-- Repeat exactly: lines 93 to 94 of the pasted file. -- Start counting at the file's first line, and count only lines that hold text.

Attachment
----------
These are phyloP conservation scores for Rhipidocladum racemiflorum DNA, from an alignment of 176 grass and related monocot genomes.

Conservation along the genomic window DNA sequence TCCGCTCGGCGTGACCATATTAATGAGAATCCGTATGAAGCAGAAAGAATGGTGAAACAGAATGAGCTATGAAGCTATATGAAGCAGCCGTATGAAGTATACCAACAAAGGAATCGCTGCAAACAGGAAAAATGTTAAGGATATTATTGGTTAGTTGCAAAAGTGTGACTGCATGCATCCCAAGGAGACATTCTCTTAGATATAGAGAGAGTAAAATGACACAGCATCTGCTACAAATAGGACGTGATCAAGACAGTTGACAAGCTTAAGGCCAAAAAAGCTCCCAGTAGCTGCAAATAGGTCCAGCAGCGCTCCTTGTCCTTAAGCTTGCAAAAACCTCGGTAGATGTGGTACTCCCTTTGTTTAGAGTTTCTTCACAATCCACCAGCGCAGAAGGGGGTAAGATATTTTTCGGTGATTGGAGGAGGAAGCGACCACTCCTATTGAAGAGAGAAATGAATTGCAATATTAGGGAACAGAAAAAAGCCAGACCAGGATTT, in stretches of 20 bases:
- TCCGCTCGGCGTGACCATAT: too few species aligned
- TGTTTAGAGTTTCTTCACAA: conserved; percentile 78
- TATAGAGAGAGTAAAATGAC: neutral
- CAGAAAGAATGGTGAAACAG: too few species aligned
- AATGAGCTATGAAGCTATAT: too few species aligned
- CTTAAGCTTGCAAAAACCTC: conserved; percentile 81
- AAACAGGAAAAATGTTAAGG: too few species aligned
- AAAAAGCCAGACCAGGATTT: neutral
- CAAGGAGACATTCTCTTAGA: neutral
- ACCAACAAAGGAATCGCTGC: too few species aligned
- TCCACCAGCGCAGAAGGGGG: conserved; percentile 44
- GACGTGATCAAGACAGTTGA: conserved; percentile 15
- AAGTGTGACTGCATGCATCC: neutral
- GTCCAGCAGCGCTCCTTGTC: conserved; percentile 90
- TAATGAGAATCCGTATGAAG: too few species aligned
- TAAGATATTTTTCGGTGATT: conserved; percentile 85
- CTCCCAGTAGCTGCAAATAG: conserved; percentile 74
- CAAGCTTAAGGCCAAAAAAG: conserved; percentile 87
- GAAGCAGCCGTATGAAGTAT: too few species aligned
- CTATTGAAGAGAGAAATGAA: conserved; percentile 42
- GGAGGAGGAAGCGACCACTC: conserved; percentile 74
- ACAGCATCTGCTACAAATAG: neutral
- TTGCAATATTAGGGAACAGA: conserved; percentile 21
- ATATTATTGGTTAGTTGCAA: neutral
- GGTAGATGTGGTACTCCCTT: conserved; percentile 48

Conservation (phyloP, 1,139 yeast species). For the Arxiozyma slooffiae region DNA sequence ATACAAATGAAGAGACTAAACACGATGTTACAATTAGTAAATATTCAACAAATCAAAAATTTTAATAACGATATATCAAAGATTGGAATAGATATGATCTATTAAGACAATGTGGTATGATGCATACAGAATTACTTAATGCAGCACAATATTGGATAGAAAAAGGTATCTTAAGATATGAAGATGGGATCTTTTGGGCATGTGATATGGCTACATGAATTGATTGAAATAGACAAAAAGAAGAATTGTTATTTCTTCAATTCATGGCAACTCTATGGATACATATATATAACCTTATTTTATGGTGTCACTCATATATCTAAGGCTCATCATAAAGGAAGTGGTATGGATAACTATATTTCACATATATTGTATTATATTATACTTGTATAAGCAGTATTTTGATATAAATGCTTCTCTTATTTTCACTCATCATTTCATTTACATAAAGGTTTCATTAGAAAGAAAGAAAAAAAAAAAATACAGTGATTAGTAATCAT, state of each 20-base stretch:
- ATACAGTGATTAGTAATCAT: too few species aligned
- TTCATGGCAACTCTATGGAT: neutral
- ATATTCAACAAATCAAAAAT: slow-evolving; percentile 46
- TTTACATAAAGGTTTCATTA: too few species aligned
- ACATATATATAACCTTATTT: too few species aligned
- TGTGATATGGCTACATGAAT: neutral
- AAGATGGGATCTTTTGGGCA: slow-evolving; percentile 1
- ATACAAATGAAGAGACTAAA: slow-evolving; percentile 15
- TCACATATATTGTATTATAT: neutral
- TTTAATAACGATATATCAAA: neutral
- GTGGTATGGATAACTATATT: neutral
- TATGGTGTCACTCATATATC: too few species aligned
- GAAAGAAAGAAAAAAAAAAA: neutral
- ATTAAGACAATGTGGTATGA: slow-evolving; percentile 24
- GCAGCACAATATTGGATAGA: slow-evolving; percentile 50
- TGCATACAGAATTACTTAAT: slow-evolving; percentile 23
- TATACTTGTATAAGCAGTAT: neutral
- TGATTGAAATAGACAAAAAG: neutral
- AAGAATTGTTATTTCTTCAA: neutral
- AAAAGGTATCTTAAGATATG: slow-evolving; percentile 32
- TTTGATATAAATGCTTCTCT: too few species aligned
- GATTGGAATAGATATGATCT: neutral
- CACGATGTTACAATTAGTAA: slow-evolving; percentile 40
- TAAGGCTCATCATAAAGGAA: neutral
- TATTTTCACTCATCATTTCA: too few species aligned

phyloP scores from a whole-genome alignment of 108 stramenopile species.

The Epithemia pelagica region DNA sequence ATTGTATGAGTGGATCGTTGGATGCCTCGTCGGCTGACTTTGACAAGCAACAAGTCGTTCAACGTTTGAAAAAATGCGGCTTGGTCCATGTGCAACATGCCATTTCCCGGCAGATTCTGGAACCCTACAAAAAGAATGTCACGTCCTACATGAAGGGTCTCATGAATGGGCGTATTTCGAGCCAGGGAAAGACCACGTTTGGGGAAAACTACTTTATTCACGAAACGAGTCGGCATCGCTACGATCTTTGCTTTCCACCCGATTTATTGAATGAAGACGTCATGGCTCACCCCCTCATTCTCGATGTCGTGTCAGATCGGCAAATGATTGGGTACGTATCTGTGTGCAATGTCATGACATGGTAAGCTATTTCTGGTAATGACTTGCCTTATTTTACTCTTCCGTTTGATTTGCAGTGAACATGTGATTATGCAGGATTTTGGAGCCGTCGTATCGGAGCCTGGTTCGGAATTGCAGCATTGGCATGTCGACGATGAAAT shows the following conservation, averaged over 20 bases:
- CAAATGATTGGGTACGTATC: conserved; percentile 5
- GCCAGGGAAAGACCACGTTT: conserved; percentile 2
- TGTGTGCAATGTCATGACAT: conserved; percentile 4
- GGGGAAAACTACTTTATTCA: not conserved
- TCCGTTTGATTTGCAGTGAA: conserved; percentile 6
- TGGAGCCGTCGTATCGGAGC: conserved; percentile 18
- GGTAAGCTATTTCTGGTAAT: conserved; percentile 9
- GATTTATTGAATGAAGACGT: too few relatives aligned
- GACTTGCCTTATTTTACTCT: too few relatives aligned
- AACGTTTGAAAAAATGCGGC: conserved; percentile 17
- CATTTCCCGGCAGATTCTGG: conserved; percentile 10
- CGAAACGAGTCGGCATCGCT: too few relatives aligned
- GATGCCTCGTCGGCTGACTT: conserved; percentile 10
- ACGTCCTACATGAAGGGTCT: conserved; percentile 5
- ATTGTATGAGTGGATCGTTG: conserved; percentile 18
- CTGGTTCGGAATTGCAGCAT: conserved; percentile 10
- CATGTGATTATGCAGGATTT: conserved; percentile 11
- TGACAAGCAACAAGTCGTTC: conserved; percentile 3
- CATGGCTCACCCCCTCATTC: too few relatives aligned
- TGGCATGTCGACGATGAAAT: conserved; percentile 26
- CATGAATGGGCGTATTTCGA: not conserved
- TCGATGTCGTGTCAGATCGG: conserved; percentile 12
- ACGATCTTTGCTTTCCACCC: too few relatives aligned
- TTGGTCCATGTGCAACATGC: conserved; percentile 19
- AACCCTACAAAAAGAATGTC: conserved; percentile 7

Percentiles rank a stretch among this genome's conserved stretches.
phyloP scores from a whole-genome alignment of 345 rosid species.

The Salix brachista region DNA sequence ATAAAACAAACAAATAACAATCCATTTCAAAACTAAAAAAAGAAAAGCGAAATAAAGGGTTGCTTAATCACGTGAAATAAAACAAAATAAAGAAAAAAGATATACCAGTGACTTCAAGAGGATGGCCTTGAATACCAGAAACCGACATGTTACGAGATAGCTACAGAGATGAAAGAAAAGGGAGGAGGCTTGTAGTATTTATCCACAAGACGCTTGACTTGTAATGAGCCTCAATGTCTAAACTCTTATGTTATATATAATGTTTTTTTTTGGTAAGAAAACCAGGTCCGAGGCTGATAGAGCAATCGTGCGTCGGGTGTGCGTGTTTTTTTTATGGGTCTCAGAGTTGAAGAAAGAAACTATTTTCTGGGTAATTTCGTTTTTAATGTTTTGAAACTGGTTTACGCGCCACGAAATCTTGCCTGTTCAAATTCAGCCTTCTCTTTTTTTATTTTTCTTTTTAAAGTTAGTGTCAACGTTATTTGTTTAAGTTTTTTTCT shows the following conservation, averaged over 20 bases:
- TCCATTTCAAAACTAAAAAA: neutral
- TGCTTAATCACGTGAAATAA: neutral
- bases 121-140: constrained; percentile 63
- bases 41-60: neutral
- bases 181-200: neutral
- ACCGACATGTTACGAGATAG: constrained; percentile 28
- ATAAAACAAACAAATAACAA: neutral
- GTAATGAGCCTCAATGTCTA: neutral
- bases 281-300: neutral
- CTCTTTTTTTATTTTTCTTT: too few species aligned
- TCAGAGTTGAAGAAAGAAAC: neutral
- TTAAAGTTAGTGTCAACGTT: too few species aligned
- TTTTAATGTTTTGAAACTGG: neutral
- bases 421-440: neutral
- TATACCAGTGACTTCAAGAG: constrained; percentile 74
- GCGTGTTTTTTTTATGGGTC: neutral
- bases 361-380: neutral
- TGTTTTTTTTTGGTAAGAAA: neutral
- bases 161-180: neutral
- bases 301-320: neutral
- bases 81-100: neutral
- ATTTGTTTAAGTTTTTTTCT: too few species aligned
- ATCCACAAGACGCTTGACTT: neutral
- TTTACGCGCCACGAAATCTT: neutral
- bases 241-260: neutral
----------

- CTCTTTTTTTATTTTTCTTT: too few species aligned
- TCAGAGTTGAAGAAAGAAAC: neutral